Creating the Pathways from Poverty to Prosperity

Social Capital: Big improvements

Social networks, and the cohesion a society experiences when people trust and respect one another, have a direct effect on the prosperity of a country. A person’s wellbeing is best provided for in a society where people trust one another and have the support of their friends and family. Societies with lower levels of trust tend to experience lower levels of economic growth. Thus the word “capital” in “social capital” highlights the contribution of social networks as an asset that produces economic returns and improves wellbeing.

Over the last ten years, the world’s Social Capital has improved more than any other pillar except Business Environment. Asia-Pacific has been the long-term stand-out performer, although this year the greatest gains were for MENA and Sub-Saharan Africa. Meanwhile North America and Western Europe, which have long sat well in front of the rest, have seen decline – and in North America’s case it cost them their lead in overall prosperity.

Personal and Social Relationships measures the strength of bonding Social Capital in the form of personal relationships, family networks and genuine community. These relationships improve subjective wellbeing and also provide material support.

Indicators (all survey variables) – perceived level of opportunity to make friends, ability to count on family/friends for help, frequency of helping strangers, frequency of giving informal financial help

The global improvement in Social Capital over the last decade has come for the most part through strengthened personal and social relationships, particularly in Asia-Pacific.

Libya rose to first in the world in 2017 in this sub-pillar due to people giving more financial help; there was also an increase in the number of people who said they had friends or family who would help them.

The five countries with the greatest falls in their scores in 2017 were also in Sub-Saharan AfricaTanzania was the worst, with a big drop in levels of voluntary financial help.

Social Norms measures bridging Social Capital, which is manifested in civic norms, social cohesion and engagement. In particular, this encompasses trust in institutions (such as the police), and the level of respect people with which people treat each other.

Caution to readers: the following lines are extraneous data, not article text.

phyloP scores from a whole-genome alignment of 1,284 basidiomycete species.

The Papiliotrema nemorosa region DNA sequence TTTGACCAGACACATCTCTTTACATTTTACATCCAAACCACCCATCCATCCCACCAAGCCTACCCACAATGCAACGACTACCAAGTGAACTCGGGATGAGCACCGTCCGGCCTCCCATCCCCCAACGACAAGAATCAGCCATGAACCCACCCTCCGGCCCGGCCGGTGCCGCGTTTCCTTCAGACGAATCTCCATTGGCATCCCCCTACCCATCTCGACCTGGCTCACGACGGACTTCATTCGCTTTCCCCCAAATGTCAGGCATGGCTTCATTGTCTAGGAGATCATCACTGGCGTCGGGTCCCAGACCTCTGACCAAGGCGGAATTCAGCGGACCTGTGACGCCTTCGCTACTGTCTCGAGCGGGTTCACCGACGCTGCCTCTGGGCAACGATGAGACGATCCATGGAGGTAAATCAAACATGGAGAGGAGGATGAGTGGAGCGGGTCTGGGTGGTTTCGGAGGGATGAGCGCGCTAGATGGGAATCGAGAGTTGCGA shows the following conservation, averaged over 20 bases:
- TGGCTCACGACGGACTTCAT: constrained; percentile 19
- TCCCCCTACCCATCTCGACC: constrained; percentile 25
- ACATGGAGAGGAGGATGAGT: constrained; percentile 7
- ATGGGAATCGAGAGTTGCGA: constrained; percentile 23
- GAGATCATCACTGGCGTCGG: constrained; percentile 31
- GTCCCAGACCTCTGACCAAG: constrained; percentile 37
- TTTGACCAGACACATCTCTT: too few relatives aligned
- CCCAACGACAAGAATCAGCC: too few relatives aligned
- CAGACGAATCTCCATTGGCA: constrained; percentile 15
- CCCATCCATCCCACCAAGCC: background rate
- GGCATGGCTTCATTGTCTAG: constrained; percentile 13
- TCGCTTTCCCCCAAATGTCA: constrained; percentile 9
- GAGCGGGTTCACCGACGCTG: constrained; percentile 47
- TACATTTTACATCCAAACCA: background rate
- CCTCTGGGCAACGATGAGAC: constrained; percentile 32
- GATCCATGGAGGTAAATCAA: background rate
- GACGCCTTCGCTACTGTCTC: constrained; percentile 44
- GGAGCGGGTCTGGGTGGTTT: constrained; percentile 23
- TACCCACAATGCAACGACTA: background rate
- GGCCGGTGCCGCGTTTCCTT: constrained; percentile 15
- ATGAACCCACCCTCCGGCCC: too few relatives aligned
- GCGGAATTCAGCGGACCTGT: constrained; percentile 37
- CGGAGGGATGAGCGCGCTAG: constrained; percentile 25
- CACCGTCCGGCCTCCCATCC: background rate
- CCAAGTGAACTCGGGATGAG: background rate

Indicators (both survey variables) – perceived level of respect, confidence in local police force

Malaysia has seen declining levels of respect and police trust, in spite of other forms of Social Capital – personal relationships, civic participation – improving in the last five years.

The inverse is the case for the Czech Republic, where trust in the police has improved greatly, in spite of people’s dwindling civic participation.

Civic Participation measures the linking Social Capital, which is the civic and political participation of a citizenry. These link people together, through volunteering and donating, and through the political process through political participation.

Indicators – frequency of donations to charity, frequency of volunteering, frequency of voicing opinion to a public official, voter turnout

Jordan has seen informal participation of its citizens grow in the last five years, through increased donations and volunteering – there are signs that the formal aspect (voicing opinions and voting) are also increasing.

Chile‘s citizens are now more reluctant to engage in formal civil society than five years ago – while people are volunteering more, they are much less politically engaged through voicing their opinion or voting.